* Know Thy Partner. Although this may seem self-evident, many managers short-circuit the necessary hard thinking and rely instead on gut feeling or industry image alone. For each potential partner, it is important to ask: What are the sources for our social and psychological cues? Are our mental triggers based upon a long and successful cooperative history? Good personal chemistry? Or vicariously, through the partner's good reputation in alliances with other firms? based on these cues, do we believe their word to be as good as their bond? When Honda picked Donnelley Corporation to make all the mirrors (interior and exterior) for its U.S.-manufactured cars, Honda knew that the Holland, Michigan-based company had never made exterior mirrors and had no factory for making them. But Honda managers had known Donnelley for many years as an interior-mirror supplier, and they liked Donnelley's values and culture. That was sufficient.

* Tactical Vulnerability.(4) Specific to each alliance, it is important to candidly estimate the tangible interests at risk through that alliance. (In a full analysis, this exercise should be repeated from the partner's perspective as well.) Tangible interests include all alliance-specific investments, which become sunk costs. Such investments are highly specialized, not easily redeployable, and have little salvage value in alternative uses. Paradoxically, the greater our tactical vulnerability, the more our alliance partner will be inclined to trust us. A case in point is a U.S.Russian joint venture called Dialogue. The U.S. partner is Joe Ritchie, a Chicagoan, and the Russian partners are Tatyana and Pytor Zrelov, a married couple who run the venture. Tatyana Zrelov recalls her surprise when she and her husband met with Joe Ritchie so that he could read, discuss, and sign all of the documents they had prepared for the launching of the joint venture. Ritchie asked the Zrelovs if they had written the documents themselves. The Zrelovs said yes. Ritchie signed the documents without reading them, making a unilateral display of trust that set the tone for their relationship (Fey, 1995).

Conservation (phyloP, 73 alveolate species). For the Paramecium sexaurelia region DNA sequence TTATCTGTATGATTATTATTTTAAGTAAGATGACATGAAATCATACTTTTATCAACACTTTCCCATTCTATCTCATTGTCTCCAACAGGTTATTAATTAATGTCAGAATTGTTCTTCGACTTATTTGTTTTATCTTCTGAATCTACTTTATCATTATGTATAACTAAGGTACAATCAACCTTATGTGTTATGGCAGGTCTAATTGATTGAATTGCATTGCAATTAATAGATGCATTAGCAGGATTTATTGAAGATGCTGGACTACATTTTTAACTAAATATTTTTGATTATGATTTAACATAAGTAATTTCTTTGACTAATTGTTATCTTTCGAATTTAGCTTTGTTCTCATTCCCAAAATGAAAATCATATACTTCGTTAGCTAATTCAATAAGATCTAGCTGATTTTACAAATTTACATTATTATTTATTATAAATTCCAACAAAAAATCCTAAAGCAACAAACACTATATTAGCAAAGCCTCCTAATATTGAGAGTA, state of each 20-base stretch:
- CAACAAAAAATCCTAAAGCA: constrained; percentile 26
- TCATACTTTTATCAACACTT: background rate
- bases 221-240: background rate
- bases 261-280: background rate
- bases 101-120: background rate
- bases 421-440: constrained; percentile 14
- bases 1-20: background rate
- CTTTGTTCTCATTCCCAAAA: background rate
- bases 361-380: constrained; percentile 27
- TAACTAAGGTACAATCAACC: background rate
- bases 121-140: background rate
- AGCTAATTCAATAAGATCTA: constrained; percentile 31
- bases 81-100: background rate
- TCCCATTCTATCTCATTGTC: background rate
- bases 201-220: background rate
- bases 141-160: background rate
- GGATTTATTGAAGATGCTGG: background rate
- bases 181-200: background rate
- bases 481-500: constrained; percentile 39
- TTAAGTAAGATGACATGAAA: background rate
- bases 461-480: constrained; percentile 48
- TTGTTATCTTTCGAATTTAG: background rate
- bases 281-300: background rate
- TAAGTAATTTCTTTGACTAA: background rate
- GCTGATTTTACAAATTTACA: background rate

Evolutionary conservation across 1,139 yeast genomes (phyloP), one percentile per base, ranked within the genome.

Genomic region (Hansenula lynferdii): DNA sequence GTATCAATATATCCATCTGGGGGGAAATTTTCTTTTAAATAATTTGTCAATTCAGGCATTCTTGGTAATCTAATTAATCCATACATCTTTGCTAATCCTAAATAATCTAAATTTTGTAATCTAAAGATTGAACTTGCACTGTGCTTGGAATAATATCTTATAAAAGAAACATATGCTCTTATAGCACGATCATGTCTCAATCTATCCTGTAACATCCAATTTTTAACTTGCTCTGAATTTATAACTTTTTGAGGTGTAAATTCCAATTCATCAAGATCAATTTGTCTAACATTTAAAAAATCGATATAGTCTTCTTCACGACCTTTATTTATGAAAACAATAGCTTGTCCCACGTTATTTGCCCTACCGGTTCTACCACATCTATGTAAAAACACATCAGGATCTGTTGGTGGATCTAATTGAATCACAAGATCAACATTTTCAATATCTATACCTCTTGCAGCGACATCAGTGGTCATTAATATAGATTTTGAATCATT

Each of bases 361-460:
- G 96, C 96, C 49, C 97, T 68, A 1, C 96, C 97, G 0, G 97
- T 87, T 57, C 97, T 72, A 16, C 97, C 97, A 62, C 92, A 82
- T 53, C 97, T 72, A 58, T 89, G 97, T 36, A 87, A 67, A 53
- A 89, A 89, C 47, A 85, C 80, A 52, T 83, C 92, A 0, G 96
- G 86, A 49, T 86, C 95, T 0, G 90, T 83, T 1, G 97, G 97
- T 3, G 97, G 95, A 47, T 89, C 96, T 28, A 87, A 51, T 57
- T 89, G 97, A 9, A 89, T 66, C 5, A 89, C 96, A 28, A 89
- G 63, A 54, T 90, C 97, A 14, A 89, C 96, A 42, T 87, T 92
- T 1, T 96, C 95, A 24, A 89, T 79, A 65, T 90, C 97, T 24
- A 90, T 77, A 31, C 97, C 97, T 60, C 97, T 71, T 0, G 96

* Strategic Vulnerability. Specific to each partner, what are our intangible interests at risk through the entire relationship with that partner? Although intangible interests are subtler to measure and quantify, over time, they can be crucial in building or destroying a company's competitiveness. On the plus side, such interests include anticipated synergies and spillover benefits that may be gained through a relationship, and on the minus side they include core competencies that may be leaked through that relationship. Sample questions that tap into strategic vulnerability include: (a) What is the scope of the relationship? (b) What is the scale of the relationship? (c) How close is the relationship to our core technologies, products, and markets, and are we comfortable with the trend in this regard? Trust will be less important the narrower the scope, and smaller the scale, the more peripheral the technologies, the less core the products, and the more secondary the geographic markets covered by a relationship.(5) It is advisable to remember that symmetry of strategic vulnerability need not exist in collaborative relationships. For example, in partnerships involving large and small companies, small companies typically have greater strategic vulnerability, given their more limited repertoire of competencies. Commenting on the explosion of large-small alliances in the biotechnology industry in the early 1990s, venture capitalist Barry Weinberg noted this asymmetry: The large European and Japanese pharmaceutical companies liked the idea that they can pay as they go, without making a large initial payment. "The deals are designed in such a way to make it easy for large companies to throw some money at potentially exciting projects and see what happens to them," but the small U.S. biotechnology firms "have lost access to capital because the [initial public offering] market has shut down" (Gupta, 1993). Facing a worsening capital crunch, such firms had little choice but to reach into the deep pockets of the big corporations.